The Life Of A Queen Bee
The most important bee in any hive is the Queen. She is not only the largest bee, she is also, quite literally, the mother of all bees - the only one with the ability to reproduce. Like our favorite royal families, a Queen is born into her role. She is nurtured from birth by the female worker bees, fed a special diet until she is ready to take on her responsibilities. Although being the Queen has its perks, like getting her own menu and regular cleanings, it’s not an easy role to get. Learn the life of a Queen Bee:
A Royal Diet -
All young bees are fed royal jelly, a special food produced in the hive, but it’s only the Queen who continues to eat it throughout her lifetime. This contributes to her large size and enables her to be the only female in the hive who can reproduce.
There Can Only Be One -
The Queen may be the star of the hive but the worker bees are really in control. When they feel as though the Queen is not adequately performing her duties, the worker bees will go behind her back and raise a new one. Once the new Queen is “of age” the old Queen can decide to either leave the hive forever or fight to the death.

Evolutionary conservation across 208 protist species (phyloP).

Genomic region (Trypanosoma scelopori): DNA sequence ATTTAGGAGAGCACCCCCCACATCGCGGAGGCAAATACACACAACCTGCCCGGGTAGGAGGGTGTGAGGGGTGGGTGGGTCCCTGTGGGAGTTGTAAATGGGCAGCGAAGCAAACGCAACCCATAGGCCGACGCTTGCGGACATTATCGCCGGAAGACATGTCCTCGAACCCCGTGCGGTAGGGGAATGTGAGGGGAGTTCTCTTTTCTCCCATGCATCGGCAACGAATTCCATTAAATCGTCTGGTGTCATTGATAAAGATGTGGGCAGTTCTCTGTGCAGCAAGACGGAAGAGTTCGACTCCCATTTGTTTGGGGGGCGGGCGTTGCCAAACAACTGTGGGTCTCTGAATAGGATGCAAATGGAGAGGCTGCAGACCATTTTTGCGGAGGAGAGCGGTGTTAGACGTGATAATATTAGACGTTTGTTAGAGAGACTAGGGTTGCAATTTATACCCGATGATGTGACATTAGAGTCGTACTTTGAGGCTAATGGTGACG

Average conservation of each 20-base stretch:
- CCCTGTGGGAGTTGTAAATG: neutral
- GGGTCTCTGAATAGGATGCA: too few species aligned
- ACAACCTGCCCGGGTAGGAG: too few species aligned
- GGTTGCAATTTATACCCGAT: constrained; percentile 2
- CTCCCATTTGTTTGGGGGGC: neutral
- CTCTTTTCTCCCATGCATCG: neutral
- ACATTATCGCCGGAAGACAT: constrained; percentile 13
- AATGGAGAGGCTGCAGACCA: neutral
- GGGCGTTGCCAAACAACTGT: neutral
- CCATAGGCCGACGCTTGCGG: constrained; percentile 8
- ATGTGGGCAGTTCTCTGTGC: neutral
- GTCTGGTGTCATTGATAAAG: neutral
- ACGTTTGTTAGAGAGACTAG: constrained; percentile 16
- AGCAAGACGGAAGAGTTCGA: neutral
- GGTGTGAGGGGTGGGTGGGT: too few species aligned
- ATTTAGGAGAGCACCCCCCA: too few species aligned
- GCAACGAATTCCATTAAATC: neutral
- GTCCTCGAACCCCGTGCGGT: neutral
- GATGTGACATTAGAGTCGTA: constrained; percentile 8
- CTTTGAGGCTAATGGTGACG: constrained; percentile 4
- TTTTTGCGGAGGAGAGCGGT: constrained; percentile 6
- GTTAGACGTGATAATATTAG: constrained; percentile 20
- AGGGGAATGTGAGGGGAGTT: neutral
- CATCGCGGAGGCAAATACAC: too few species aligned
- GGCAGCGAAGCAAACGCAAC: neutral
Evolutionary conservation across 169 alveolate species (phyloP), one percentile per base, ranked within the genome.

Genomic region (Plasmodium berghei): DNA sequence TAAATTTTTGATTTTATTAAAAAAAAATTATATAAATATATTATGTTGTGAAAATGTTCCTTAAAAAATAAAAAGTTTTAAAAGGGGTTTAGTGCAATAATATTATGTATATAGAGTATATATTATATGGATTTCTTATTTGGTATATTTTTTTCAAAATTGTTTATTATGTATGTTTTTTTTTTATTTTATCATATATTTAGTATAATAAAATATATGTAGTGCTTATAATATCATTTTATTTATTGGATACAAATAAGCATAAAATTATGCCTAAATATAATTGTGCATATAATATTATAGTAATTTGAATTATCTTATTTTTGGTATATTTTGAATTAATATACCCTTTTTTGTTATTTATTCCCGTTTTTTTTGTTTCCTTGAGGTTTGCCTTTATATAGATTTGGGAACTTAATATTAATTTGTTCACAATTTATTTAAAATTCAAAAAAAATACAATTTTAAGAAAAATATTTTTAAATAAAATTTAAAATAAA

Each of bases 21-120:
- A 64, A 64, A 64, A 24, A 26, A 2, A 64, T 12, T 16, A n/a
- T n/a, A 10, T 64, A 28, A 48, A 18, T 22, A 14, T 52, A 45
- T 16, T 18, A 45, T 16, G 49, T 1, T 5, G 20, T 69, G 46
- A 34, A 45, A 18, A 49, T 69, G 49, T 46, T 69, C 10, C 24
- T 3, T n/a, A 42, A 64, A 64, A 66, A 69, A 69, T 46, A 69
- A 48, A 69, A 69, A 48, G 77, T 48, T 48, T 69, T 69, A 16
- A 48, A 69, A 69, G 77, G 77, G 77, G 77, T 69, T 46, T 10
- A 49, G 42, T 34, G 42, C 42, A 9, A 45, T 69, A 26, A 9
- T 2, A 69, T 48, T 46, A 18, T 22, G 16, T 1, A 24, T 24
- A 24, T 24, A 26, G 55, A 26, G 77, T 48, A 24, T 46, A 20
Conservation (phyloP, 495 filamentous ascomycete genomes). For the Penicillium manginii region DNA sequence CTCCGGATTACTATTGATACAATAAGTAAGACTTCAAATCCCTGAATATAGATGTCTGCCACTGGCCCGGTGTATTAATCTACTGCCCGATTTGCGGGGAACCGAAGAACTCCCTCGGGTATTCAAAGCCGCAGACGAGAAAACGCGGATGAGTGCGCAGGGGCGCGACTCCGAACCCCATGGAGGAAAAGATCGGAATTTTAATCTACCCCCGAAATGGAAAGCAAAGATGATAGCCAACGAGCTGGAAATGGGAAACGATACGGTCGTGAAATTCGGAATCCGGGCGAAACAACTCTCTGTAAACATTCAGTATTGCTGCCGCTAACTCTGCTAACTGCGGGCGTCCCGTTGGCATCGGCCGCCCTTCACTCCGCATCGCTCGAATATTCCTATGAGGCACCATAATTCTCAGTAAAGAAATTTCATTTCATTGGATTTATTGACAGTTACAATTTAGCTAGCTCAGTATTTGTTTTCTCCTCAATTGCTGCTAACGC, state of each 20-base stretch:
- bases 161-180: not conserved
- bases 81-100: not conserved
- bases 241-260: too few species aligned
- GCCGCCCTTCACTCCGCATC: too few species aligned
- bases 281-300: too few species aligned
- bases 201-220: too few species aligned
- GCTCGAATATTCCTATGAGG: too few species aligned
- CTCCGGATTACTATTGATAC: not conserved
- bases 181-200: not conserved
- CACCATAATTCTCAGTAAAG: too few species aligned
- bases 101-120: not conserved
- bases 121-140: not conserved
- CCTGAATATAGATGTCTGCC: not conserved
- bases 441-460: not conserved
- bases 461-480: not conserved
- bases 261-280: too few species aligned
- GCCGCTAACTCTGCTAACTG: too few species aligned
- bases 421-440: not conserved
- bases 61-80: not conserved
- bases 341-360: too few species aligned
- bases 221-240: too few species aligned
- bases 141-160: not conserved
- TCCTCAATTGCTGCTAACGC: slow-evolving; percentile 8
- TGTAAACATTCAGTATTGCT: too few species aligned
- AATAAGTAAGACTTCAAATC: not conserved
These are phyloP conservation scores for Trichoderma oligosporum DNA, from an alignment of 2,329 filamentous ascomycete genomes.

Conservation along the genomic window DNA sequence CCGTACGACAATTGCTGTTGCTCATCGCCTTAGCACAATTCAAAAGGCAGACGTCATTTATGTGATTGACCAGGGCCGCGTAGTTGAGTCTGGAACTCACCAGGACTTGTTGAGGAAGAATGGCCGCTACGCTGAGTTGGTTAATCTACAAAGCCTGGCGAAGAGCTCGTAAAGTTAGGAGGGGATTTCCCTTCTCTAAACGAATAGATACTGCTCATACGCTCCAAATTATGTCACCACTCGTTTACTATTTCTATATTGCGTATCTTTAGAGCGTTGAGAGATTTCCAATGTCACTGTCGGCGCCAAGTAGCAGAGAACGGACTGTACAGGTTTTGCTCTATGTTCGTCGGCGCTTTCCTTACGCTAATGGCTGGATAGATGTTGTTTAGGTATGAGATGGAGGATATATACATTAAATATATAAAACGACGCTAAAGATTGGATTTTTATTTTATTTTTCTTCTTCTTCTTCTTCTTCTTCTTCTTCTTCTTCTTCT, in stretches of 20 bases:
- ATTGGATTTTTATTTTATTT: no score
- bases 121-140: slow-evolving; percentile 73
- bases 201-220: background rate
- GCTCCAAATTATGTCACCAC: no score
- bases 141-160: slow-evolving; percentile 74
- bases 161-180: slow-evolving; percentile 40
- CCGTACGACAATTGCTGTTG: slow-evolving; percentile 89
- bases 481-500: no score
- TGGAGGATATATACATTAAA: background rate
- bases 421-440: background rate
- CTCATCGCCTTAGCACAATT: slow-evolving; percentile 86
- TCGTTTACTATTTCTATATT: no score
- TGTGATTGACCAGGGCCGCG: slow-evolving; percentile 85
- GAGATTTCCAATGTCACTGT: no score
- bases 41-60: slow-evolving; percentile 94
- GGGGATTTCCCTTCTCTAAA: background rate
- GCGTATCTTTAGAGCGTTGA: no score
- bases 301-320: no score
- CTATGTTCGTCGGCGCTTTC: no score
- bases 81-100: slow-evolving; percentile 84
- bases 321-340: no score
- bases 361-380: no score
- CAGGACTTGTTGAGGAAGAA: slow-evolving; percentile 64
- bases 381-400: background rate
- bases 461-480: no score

Life Is Hard For A Queen -
For a Queen bee, life is anything but glamorous. Her one and only job is to lay eggs. When she first becomes Queen, she goes on a three day flight to mate with roughly 10-20 of the strongest male bees or “drones”. This one act will provide her with enough sperm to fertilize up to 1500 eggs a day over the next 3-5 years of her life.
A Queen Is Nothing Without Her “People” -
Without the rest of the colony, the Queen would not be able to survive. She relies heavily on them to feed and clean her. She even needs them to digest her food and feed it back to her.
The Queen bee dedicates her entire life to the well-being of her hive. Much like the strong mother figures in our own lives, the Queen bee works hard to keep up with the everyday demands of her colony. Think how chaotic and lost many of us would be without our moms.